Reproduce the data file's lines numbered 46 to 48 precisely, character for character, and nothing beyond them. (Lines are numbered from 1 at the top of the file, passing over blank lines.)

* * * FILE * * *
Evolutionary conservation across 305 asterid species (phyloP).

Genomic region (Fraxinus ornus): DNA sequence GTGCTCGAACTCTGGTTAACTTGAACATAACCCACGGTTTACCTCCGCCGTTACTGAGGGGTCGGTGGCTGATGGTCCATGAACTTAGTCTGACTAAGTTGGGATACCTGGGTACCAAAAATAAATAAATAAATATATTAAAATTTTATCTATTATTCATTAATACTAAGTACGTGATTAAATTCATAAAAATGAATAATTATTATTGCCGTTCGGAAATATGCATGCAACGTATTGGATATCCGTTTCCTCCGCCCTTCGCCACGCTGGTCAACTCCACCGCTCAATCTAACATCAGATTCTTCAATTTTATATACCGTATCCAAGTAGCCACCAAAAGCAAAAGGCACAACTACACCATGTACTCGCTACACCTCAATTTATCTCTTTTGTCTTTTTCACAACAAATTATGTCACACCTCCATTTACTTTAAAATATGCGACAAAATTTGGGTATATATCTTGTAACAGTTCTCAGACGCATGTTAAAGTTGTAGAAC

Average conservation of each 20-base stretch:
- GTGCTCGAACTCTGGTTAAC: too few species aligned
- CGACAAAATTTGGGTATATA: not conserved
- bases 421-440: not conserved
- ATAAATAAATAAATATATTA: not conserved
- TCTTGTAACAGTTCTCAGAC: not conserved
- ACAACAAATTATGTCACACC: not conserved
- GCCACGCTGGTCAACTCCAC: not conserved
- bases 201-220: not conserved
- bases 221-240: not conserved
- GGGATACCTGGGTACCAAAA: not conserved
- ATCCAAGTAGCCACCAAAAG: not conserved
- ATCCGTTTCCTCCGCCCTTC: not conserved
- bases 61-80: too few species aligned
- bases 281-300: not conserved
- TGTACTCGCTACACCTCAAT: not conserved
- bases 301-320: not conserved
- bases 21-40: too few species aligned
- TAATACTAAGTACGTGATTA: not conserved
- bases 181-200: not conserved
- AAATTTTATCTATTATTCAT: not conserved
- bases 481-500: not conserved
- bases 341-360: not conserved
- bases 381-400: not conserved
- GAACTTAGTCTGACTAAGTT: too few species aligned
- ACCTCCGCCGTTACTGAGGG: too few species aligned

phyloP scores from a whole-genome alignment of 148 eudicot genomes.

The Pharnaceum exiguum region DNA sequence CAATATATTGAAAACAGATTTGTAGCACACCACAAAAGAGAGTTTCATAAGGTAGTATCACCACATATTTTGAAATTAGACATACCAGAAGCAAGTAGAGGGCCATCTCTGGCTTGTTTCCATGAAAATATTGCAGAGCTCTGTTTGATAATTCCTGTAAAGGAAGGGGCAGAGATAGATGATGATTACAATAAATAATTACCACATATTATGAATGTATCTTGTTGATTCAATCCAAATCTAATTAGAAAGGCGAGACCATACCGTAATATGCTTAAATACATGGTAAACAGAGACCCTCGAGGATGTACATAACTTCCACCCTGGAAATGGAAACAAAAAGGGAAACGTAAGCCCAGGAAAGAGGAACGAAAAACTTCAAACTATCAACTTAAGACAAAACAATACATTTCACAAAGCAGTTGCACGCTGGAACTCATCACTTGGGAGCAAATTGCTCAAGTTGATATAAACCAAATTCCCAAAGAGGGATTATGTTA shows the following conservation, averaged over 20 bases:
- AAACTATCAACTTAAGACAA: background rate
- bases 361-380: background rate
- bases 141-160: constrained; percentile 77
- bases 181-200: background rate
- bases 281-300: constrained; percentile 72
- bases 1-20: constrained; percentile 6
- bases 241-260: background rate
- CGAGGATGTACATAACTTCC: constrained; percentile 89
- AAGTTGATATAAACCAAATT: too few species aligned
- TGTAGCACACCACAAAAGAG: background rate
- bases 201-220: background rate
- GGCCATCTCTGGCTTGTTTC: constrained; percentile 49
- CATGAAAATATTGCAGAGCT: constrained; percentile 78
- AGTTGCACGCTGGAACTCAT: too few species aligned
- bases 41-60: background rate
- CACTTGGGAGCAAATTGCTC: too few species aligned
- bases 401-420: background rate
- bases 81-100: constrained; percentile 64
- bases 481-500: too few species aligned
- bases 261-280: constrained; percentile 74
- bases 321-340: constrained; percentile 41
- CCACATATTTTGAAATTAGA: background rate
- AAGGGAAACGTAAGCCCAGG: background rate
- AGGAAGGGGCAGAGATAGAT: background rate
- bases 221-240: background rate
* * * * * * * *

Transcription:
- CACTTGGGAGCAAATTGCTC: too few species aligned
- bases 401-420: background rate
- bases 81-100: constrained; percentile 64